October 6th, 2016
Jay-Z was seen yesterday sporting a hat that read “Retired Drug Dealer.” The cheeky fashion choice sends a sly message about the War on Drugs. From its beginnings in the 1970s through today’s continued prohibition, most drug dealers—especially if they’re black or Latino—don’t get to “retire.” They don’t get health insurance, or pensions, or 401ks. In fact, there’s a good chance they’ll wind up in prison.
Yet a new flock of overwhelmingly white, wealthy, male marijuana entrepreneurs will be able to retire in style.
Jay-Z has spoken publicly about the years he spent selling crack before becoming a successful rapper; now, he’s lending his voice to those who are stuck in poverty or prison, thanks to the criminalization of drugs.
Last month, he collaborated on a video for The New York Times about the history of the War on Drugs, succinctly asking why white men are poised to get rich doing the same thing black men are still being sent to prison for.
He says that in 1986, when he was “coming of age,” Ronald Reagan “doubled down on the war on drugs that had been started by Nixon in 1971; instead of talking about “Reaganomics and the ending of social safety nets, the defunding of schools and loss of jobs in cities across America,” people blamed drug dealers.
“Young men like me who hustled [by selling drugs]” he says, “were portrayed as “monsters”—as “villains” who “lacked moral fortitude.” And “even though white people used and sold crack more than black people, somehow it was black people who went to prison.”
“The NYPD raided our Brooklyn neighborhoods while Manhattan bankers openly used coke with impunity.” The prison population grew “more than 900 percent.”
Now, he says, people are finally talking about treating addiction as “a health crisis,” but there’s “no compassionate language about drug dealers.”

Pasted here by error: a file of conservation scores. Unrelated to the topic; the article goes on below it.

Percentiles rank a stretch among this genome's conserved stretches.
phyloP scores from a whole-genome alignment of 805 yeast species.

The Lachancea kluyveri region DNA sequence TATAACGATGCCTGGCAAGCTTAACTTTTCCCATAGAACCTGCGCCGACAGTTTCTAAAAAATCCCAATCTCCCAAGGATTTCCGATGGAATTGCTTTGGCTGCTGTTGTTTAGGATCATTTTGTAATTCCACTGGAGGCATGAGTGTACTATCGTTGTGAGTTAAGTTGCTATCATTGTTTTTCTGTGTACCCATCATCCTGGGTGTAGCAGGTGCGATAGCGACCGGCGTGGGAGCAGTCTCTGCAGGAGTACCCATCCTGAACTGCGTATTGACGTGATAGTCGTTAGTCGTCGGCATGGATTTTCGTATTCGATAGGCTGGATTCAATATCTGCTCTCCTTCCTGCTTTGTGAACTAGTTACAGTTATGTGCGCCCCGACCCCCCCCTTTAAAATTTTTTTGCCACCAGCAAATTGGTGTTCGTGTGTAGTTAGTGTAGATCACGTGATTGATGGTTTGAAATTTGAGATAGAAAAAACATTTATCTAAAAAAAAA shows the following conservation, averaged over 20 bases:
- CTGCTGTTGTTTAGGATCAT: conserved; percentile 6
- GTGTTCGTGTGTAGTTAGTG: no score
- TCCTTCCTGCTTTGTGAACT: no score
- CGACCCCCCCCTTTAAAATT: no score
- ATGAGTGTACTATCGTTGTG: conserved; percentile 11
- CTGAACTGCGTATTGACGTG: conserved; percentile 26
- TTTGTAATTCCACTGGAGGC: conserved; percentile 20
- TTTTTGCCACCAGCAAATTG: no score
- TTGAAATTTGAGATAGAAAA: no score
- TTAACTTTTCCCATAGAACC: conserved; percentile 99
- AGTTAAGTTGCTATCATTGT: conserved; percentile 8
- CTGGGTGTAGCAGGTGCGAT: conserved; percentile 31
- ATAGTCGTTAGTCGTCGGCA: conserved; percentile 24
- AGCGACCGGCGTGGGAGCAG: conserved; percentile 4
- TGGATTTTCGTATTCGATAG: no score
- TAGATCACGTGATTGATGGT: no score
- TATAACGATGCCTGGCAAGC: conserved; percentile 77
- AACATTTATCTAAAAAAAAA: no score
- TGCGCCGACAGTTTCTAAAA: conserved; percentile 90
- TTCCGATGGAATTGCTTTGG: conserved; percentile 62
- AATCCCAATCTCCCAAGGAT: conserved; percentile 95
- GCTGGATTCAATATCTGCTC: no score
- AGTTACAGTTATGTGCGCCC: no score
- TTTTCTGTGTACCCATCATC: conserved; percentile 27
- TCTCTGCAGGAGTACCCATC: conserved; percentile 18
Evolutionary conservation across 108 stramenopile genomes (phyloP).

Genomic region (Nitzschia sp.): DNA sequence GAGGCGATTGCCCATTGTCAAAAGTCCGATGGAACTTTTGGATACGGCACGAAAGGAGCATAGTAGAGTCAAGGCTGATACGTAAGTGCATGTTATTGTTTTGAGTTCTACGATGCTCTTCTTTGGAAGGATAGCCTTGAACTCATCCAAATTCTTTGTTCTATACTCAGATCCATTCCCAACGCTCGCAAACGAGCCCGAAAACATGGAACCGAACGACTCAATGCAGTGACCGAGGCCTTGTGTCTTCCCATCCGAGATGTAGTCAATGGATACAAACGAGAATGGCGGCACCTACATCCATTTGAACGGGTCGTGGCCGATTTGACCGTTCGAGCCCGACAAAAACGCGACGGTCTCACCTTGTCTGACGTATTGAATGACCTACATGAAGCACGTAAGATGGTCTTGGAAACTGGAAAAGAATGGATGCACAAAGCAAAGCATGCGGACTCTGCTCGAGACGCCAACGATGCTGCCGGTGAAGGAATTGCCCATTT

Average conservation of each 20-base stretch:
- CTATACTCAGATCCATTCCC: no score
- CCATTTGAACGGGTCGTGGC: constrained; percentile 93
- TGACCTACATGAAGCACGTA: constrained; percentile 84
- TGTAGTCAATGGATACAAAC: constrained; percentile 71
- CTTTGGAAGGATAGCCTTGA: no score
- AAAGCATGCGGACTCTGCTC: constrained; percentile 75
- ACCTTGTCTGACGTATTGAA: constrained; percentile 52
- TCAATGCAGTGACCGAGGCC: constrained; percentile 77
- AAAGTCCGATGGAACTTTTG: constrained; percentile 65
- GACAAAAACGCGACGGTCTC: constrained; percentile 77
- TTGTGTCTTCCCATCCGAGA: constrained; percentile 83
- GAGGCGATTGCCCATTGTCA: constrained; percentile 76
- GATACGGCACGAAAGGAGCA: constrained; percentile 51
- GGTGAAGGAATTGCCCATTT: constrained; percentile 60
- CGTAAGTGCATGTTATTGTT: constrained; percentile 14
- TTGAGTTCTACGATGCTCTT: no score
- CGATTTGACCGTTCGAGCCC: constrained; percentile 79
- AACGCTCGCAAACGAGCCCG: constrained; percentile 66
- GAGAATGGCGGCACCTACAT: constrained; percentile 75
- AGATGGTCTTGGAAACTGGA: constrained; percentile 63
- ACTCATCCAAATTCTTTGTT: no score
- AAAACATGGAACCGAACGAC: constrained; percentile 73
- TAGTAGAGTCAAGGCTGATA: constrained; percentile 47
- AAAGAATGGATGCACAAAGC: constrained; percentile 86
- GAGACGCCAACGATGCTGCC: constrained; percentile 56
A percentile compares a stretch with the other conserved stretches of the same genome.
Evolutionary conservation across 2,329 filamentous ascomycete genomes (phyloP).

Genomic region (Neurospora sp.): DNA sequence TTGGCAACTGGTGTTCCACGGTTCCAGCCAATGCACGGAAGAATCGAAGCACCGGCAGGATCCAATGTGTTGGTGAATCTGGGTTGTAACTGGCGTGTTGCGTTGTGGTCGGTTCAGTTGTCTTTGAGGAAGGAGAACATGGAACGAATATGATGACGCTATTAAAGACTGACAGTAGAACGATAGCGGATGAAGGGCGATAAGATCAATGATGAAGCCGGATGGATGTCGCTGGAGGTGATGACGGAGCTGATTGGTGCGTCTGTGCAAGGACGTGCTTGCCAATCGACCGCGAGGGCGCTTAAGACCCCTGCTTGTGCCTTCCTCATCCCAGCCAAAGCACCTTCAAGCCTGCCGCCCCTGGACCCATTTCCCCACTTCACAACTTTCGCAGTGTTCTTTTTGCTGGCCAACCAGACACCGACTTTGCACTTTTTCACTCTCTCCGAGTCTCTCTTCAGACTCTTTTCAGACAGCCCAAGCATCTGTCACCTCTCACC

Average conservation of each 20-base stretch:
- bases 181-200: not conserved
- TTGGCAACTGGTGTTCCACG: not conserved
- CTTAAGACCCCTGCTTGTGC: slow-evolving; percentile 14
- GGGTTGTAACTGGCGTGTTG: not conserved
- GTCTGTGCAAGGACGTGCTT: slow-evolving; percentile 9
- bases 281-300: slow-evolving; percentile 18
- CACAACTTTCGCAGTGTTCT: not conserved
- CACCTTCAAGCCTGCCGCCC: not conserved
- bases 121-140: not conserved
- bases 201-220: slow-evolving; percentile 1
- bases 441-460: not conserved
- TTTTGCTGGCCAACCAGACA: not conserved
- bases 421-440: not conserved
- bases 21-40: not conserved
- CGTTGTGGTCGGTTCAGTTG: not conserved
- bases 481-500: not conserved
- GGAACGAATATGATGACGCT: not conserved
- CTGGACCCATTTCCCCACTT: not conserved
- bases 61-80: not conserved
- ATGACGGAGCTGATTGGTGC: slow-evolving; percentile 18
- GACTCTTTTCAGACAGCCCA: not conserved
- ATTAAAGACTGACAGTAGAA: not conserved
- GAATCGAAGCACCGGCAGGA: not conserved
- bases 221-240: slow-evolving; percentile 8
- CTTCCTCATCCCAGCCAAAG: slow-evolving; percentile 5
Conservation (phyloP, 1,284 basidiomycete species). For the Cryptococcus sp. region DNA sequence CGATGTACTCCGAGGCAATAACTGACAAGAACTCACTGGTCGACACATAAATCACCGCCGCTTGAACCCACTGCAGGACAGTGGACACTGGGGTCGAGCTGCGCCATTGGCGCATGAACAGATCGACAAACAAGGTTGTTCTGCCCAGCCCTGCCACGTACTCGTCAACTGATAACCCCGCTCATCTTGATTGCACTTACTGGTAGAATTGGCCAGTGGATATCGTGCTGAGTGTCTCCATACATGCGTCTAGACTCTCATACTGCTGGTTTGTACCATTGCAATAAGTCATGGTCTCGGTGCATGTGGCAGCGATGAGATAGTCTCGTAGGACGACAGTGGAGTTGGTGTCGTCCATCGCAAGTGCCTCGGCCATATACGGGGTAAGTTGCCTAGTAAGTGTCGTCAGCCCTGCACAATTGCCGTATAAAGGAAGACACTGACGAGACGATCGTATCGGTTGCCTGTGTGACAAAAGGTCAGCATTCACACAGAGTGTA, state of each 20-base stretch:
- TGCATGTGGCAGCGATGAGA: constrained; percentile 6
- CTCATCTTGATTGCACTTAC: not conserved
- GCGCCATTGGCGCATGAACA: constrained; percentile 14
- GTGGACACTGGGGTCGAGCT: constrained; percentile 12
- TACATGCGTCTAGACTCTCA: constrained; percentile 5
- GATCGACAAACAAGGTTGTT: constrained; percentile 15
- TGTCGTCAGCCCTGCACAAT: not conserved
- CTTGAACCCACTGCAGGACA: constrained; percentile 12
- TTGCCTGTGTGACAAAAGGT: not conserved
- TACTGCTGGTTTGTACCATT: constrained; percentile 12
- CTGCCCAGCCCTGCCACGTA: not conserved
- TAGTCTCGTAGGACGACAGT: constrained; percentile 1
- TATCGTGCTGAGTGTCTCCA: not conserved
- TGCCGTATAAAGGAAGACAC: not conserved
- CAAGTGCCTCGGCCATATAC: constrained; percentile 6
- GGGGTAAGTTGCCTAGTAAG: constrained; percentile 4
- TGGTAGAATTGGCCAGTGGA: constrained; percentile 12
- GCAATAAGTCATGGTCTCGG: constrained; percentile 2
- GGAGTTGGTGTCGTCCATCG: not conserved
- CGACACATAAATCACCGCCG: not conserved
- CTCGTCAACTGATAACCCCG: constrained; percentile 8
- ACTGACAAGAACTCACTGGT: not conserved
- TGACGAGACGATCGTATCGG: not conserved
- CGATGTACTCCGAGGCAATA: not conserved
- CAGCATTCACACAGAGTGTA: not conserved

Unless, that is “we’re talking about Colorado” or other states where a booming legal marijuana industry has been created.
States like Louisiana, meanwhile, “are still handing out life sentences for marijuana.”
And even if you live in a state like Colorado, but you’re not a rich white venture capitalist, you might “face barriers [to] participating in the above-ground [weed] economy,” since “former felons can’t open a dispensary,” and “lots of those felonies were for drugs, caught by poor people who sold drugs for a living.”
This past summer, Jay-Z contributed a verse to Pusha T’s single “Drug Dealers Anonymous.” On it, he raps that he’s a “14-year drug dealer and still counting”—allegedly a tongue-in-cheek reference to conservative commentator Tomi Lahren’s critical comments about him. It’s striking that even someone as successful as Jay-Z is still being derided for his past as a drug dealer by a white commentator.
On the song, Jay-Z also raps: “I always knew I was a prophet, but I couldn’t find a decent job.”
With his “retired drug dealer” hat, Jay-Z is saying a lot about race, class and who deserves a “decent job” and to be treated with respect.